LINGUIST List 7.522

Wed Apr 10 1996

Disc: Grammatical gender

Editor for this issue: T. Daniel Seely <>


  1. Sean M. Witty, Disc: Grammatical Gender and Feminism
  2. Larry Horn, On midwives
  3., Re: 7.419, Disc: Grammatical gender and feminism
  4. Marina & Anthony Green, Re: Sex and reference in Italian

Message 1: Disc: Grammatical Gender and Feminism

Date: Thu, 21 Mar 1996 11:30:24 PST
From: Sean M. Witty <>
Subject: Disc: Grammatical Gender and Feminism
[Moderator's note: we apologize for the delay in posting
these messages.]

As Linguists, we have two basic responsibilities: objective 
description of language related phenomena and accuracy in reporting. 
If one of us should betray these objectives, by placing their own 
personal agendas before these responsibilities, then that individual 
serves to undermine the efforts of those who bear faith...

1. Reference: 7.419 -- Alexis Manaster Ramer
"The problem with trying to make a language like German more genderless 
by deciding that nouns like Ingenieur be like English engineer is that 
there is no grammatical category to which they could belong."

Why would anyone want to do such a thing? This is PREscription, not 

"You have to have either a masculine or a feminine noun. Even if you 
tried to ordain that Ingenieur could be of either gender, i.e. to allow 
die Ingenieur as well as der Ingenieur to be grammatical, that would 
not help, obviously."

No, but [das Ingenieur] would accomplish the same thing. Apparently, 
Alexis either did not study German, or did not pay much attention. For 
if she had, then she might know about the Neuter Gender in German, and 
would NEVER have made a statement like the intial one above.

"The only way to make German like English or Basque would be to abolish 
the grammatical category of gender altogether (same for Spanish or 
Russian), and quite clearly speakers find it harder to imagine doing 
that than to make the changes described, namely, insisting that 
Ingenieur can only mean 'male engineer' and using Ingenieurin for a 
female one. That's presumably because of that trite but true principle 
that the grammatical system of a language is harder to mess with than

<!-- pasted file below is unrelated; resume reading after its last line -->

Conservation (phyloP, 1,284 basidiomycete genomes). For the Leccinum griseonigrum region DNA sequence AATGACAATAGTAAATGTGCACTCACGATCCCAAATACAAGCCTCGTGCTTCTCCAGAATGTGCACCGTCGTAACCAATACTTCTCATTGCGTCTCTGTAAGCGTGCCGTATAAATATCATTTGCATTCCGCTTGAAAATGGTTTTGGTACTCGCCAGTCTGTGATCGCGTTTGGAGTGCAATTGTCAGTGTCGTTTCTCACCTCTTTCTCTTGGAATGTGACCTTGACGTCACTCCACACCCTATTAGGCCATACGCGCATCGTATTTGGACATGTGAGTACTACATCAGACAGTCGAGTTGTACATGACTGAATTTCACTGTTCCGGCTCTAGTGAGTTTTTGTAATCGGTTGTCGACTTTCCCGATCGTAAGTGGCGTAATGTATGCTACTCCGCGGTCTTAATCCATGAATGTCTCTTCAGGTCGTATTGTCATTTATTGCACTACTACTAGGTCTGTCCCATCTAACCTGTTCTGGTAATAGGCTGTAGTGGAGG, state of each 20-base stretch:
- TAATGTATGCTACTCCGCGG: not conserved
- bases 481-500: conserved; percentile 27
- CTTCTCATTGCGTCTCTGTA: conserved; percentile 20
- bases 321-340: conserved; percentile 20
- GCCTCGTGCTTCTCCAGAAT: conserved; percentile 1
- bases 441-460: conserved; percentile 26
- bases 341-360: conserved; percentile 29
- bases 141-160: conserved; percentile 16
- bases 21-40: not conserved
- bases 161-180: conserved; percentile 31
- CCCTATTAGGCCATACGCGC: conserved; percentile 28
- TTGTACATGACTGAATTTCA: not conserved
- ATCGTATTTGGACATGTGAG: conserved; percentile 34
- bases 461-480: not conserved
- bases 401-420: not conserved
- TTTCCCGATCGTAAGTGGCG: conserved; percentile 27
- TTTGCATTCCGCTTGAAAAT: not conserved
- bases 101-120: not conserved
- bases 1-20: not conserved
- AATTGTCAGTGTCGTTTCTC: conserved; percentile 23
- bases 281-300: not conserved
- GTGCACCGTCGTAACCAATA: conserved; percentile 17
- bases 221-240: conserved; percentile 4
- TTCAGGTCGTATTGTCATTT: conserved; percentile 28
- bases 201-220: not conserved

its lexicon."

Sure, if you're of the misconception that Sex is the most important 
aspect of Grammatical Gender. Ingenieur is a bad example, because 
while the noun carries the Masculine Gender, the meaning is truly 
indefinite. I challenge anyone to claim otherwise, especially since my 
German Dictionary lists Lehrer/Lehrerin but not Ingenieur/Ingenieurin. 
Note the following (German):

arbeiten -- to work
die Arbeit (f.) -- the work
der Arbeiter (m.) -- the worker (Male and indefinite)
die Arbeiterin (f.) -- the worker (Female)

You see, [Arbeit] went from being Feminine to Masculine with the 
application of the Morpheme '-er', which carries with it Masculine 
Gender. The Feminine version acquires Gender with the addition of the 
'-in' Morpheme. Thus, Gender is supplied by the Phonetic Ending of the 
word, not by the Sex of the object (see additional info in #2 below).

A note about Russian. Russian has three genders as well, but it also 
uses a special provision that allows for Pronouns of Animate Nouns to 
match for Sex. Thus, a noun like [papa], which is declined as a 
Feminine Noun, is referred to by using Masculine Pronouns. This is 
true of English, with the exception that nouns are not declined.

2. Reference: 7.419 -- Michael Newman

"The problem is that in some languages, particularly almost all IE 
ones, sex reference is (i) imperfectly mapped into the grammatical 
gender (or vice versa) and (ii) the masculine gender is the unmarked 

When you divide Nouns into two categories, Animate and Inanimate, then 
sub-divide these into Animate-Male, Animate-Female, Animate-Indefinite, 
Inanimate-Masculine, Inanimate-Feminine, and Inanimate-Neuter, it 
becomes less of a problem (and a heck of a lot more cumbersome). In 
essence, this is what is done in English and Russian, note the pronoun 
 English Russian
Animate-Male: he on
Animate-Female: she ona
Animate-Indef.: NA ---
Animate-Plural: they oni
Inanimate-Masc: it on
Inanimate-Fem: it ona
Inanimate-Neut: it ono
Inanimate-Plural: they oni

In English, there is no Animate-Indefinite Pronoun that speakers feel 
comfortable with. In Russian, Animate-Indefinite is expressed